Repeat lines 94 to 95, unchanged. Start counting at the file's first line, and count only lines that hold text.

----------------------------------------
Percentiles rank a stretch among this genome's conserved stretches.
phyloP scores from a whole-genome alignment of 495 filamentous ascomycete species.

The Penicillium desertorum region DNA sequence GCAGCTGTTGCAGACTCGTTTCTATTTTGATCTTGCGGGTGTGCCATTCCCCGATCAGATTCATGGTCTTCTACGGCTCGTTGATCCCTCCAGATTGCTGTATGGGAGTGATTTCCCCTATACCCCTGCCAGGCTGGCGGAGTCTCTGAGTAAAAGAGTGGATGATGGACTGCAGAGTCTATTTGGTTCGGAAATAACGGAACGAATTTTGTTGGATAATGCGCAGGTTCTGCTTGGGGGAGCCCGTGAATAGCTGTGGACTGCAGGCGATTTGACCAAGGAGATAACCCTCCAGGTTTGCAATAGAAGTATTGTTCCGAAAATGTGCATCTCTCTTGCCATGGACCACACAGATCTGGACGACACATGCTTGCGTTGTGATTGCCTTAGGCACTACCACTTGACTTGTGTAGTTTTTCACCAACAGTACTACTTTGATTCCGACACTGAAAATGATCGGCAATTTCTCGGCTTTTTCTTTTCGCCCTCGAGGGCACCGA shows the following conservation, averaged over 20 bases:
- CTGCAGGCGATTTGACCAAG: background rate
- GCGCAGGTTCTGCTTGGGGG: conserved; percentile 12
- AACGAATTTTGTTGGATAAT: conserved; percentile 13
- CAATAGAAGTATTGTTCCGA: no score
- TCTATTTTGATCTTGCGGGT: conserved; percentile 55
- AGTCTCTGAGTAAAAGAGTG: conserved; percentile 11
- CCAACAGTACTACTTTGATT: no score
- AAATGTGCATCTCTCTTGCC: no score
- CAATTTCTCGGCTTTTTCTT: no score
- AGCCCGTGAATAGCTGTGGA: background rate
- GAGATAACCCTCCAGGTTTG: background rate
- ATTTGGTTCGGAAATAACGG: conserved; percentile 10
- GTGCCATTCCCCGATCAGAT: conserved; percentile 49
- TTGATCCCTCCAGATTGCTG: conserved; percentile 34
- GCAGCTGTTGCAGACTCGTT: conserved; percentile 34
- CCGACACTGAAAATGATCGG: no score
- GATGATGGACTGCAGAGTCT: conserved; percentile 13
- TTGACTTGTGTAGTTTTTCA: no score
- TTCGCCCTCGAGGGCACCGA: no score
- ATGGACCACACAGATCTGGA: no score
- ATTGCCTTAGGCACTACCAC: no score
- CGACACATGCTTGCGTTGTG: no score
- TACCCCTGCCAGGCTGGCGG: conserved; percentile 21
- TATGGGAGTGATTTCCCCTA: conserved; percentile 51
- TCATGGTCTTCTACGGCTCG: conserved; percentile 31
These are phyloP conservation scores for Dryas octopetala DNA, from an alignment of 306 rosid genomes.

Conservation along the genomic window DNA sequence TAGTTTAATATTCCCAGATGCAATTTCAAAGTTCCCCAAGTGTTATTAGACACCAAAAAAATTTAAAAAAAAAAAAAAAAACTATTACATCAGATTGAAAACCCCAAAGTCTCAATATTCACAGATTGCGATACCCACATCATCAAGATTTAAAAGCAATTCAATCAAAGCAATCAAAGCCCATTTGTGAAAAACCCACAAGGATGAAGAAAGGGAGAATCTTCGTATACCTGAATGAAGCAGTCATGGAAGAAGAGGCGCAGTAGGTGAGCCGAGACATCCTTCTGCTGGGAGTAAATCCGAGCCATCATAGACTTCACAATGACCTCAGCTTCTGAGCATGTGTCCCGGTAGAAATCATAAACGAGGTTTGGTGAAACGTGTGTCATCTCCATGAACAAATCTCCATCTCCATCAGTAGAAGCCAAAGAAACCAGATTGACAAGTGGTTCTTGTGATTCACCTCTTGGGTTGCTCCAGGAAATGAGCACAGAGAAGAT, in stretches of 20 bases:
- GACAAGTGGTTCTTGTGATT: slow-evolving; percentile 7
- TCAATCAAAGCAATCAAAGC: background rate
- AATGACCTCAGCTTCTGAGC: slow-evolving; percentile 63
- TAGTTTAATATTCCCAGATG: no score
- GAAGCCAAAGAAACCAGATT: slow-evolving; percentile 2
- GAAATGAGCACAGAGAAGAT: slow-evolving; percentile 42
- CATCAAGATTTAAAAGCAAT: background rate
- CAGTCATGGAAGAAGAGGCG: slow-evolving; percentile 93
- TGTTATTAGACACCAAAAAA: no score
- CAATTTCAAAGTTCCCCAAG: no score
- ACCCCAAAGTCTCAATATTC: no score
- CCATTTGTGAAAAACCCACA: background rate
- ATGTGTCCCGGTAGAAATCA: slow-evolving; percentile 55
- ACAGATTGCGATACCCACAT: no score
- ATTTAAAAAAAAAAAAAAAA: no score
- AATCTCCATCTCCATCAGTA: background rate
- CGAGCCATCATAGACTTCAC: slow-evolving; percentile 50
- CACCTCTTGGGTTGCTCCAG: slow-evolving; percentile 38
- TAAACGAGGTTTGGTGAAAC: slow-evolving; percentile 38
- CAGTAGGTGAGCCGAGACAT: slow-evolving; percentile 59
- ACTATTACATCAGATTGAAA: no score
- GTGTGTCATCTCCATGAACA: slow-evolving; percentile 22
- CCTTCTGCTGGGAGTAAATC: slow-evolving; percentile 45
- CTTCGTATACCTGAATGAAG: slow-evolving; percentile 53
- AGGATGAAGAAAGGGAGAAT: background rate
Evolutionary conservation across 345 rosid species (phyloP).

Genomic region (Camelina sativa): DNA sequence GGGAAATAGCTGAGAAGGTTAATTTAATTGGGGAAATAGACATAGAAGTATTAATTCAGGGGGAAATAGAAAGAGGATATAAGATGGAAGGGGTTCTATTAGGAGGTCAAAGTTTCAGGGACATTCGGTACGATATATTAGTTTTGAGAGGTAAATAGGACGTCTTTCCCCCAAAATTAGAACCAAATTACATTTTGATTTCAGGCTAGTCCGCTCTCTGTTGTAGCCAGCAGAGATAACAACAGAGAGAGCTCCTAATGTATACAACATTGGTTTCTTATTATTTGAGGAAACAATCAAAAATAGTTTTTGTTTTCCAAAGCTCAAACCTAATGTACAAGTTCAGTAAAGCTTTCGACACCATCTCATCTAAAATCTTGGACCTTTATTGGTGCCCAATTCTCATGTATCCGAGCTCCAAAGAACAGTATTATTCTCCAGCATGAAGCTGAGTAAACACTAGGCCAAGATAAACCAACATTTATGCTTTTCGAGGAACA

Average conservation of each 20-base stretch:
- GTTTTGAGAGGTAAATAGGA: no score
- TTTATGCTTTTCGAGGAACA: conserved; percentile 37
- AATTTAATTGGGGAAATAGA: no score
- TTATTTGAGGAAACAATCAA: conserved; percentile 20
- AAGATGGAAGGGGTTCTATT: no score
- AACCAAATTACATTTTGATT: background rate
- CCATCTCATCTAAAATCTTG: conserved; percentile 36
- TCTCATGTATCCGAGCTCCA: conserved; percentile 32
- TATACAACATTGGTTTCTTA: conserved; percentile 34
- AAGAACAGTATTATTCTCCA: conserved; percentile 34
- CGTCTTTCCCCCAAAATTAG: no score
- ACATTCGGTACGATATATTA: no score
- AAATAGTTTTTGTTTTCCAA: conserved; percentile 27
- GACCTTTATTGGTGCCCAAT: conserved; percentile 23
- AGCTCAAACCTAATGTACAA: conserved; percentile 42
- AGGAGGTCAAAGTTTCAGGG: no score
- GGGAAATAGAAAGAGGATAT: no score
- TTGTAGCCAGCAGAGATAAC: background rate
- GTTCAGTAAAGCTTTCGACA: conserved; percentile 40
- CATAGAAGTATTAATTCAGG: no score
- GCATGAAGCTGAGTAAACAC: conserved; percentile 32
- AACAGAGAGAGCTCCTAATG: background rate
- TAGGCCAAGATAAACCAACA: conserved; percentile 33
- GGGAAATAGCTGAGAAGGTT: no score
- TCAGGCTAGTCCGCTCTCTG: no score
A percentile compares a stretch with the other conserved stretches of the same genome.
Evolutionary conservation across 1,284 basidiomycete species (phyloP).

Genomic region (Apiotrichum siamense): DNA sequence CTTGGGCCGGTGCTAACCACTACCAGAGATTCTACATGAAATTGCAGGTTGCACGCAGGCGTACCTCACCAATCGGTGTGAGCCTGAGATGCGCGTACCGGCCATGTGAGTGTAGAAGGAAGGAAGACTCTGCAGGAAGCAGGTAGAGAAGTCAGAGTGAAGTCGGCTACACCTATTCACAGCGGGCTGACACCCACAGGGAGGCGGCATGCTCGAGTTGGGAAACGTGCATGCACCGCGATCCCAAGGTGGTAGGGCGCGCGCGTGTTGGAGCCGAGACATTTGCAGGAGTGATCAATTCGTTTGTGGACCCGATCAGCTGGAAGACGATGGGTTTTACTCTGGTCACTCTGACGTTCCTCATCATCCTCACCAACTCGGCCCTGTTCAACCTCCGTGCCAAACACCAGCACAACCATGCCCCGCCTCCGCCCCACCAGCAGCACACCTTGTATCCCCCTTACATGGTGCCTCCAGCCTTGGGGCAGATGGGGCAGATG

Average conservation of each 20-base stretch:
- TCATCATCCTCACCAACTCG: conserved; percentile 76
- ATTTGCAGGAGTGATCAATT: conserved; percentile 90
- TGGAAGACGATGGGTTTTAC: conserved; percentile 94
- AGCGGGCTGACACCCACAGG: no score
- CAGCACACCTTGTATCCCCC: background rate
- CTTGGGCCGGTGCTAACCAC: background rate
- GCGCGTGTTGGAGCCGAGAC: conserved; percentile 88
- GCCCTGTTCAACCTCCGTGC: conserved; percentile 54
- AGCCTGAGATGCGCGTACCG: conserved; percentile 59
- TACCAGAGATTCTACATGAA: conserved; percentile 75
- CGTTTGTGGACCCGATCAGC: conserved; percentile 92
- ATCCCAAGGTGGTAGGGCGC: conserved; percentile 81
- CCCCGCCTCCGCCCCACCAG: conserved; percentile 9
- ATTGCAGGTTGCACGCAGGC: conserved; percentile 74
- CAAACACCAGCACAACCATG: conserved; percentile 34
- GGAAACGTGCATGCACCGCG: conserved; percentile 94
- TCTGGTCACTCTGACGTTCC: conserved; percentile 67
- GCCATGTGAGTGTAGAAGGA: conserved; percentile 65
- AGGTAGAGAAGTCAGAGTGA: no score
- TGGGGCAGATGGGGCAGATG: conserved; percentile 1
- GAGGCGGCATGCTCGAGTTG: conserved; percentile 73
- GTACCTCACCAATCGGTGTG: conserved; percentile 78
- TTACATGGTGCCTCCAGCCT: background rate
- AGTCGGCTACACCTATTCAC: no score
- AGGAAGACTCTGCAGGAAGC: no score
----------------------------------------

- GCGCGTGTTGGAGCCGAGAC: conserved; percentile 88
- GCCCTGTTCAACCTCCGTGC: conserved; percentile 54